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Posts Tagged ‘ Moments ’

CCTV Documentary


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Motion sculptures for CCTV Documentary Channel is a digital metaphor of phenomenal blinks and moments that life consists of. In four Idents we follow a visual performance of organic and vital substance, animated using data of actors movements. Idents visualize four different themes. To emphasize the emotion of each Ident, we have decided to use different textures of steel, wood and glass. Motion sculpture of steel reflects old Chinese adage that true power is mastering yourself. Youthful energy of dancers evolve into beautiful organic sculpture. Colorful happiness is the engine of father’s and his daughter’s joy. Two lovers visualize fragility and vitality of love in the last Ident.
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Parabolica by Stefan Heiliger


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This interesting chair, Parbolica created by designer Stefan Heiliger. The powerful shape of this “reddot” winner makes the swivel armchair a fantastic object in your living room, which you round off with the covering combination of your choice. The inverted dish-shaped foot is finished in brushed aluminum. With its asymmetric shape, Parabolica offers the user three different moments: reclined and relaxed, sitting “normally” or working with the armrest as a worktop. The multiple award-winning Parabolica has various covering options available for outside, edging and inside.

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Great Moments In Bikini History.


1913

Thirteen years after women are allowed to compete in the Olympics, Carl Janzten introduces a two-piece bathing costume to enhance their performance. It’s really just shorts and a T-shirt but tight-fitting enough to cause a bit of a scandal.

1930’s and 40’s

In Europe, women start wearing bathing outfits that reveal a sliver of skin at the waist, and suits shrink stateside as fabric is rationed during World War II. For the most part, hems are shortened and skirts eliminated, but in some cases they do split into two.

1946

With the war over and spirits soaring, Parisian designer Jacques Heim, who works mostly with fur, debuts the atome—the world’s smallest swimsuit.

1947

Louis Réard, a Parisian engineer, introduces an even smaller suit—made from just 30 inches of fabric—and calls it the bikini after Bikini Atoll, the Pacific Ocean site famous for hosting the first atomic bomb test on July 1 of the previous year. Showgirl Micheline Bernardini debuts the suit at a popular swimming pool in the center of Paris.

Early 1950’s

Beaches across Europe and the Mediterranean try to ban bikinis, as do most Catholic countries and the Miss World pageant. But Réard receives more than 50,000 fan letters and launches an aggressive ad campaign saying it’s not a real bikini “unless it could be pulled through a wedding ring.”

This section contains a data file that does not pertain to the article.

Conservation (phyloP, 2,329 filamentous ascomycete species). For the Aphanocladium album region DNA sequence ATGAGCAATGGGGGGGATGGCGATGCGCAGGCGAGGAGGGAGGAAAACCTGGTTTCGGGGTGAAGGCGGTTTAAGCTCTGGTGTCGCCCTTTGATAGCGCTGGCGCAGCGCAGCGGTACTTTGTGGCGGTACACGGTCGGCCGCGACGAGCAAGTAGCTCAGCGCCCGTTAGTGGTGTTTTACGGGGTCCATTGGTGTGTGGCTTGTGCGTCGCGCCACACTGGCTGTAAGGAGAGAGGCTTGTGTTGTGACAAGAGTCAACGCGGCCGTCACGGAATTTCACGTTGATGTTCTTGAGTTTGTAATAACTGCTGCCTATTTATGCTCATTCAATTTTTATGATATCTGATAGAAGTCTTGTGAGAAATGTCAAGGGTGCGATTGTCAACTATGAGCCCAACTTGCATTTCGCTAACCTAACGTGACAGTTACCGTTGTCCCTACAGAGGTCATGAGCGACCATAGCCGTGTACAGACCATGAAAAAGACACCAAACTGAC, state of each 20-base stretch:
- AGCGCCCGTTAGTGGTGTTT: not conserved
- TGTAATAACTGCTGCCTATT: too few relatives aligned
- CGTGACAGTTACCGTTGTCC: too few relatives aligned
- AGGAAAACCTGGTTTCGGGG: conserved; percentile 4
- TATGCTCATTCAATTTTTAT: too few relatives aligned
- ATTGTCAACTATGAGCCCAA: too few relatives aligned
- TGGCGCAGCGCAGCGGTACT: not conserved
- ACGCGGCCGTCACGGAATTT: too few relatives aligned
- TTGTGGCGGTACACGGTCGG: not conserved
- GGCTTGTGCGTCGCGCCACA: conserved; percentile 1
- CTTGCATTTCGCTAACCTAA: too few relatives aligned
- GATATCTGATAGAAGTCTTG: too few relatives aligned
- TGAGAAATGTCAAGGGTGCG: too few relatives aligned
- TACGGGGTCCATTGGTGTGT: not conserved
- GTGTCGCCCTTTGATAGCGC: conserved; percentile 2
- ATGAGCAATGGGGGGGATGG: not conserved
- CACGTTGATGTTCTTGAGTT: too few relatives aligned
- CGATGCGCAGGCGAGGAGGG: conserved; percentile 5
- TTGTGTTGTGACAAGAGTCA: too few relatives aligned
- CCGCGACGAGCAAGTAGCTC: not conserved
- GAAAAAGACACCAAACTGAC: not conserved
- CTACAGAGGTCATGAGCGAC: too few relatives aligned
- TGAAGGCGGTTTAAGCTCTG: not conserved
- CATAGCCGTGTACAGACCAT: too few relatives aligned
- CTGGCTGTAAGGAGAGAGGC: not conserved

1957

Brigitte Bardot makes a splash at the Cannes Film Festival, where she’s photographed wearing a bikini on every beach in the south of France. Hollywood stars like Marilyn Monroe and Esther Williams follow suit in the U.S., but Modern Girl magazine writes: “It is hardly necessary to waste words over the so-called bikini since it is inconceivable that any girl with tact and decency would ever wear such a thing.”

1960’s

In 1960, Bryan Hyland releases a hit single: “Itsy Bitsy Teenie Weenie Yellow Polka Dot Bikini.” Two years later, Ursula Andress emerges from the sea wearing a belted white bikini as Honey Ryder in Dr. No, Sean Connery’s first James Bond film. That same year, Playboy finally puts a bikini on the cover.

1963

Raquel Welch wears a fur bikini in One Million Years BC. The rugged, tattered loincloth she wears on the poster ends up becoming more famous than the actual film, and propels her toward a crowning achievement: Playboy’s Most Desired Woman of the 1970s.

1983

Carrie Fisher takes the bikini off the beach. In Star Wars Episode VI: Return of the Jedi, Princess Leia rocks a gold metal bikini that will spawn years’ worth of Halloween costumes.

1988

Réard’s company finally closes, but the bikini’s popularity continues to soar, accounting for more than 20 percent of swimsuit sales in the United States. The suit grows smaller than ever, as G-strings make their way north from Brazil and suits are cut higher than ever at the thigh.

2003

It takes more than a string bikini to make a splash these days, but when Demi Moore walked out of the ocean in Charlie’s Angels: Full Throttle, her comeback turned into the year’s favorite topic of conversation. That scene was credited with reviving her career.

2010

Eva Herzigova wears a retro-looking leather bikini on Adriana Degreas’s Sao Paolo runway. It’s the first bikini that could double as an outfit—if you have Herzigova’s body, that is.

2012

Kate Upton, a relatively unknown model best recognized for doing the Dougie at a baseball game in a Youtube video, lands Sports Illustrated Swimsuit cover of the year. She wears a swimsuit (if you can call it that) that would make Reard himself blush.

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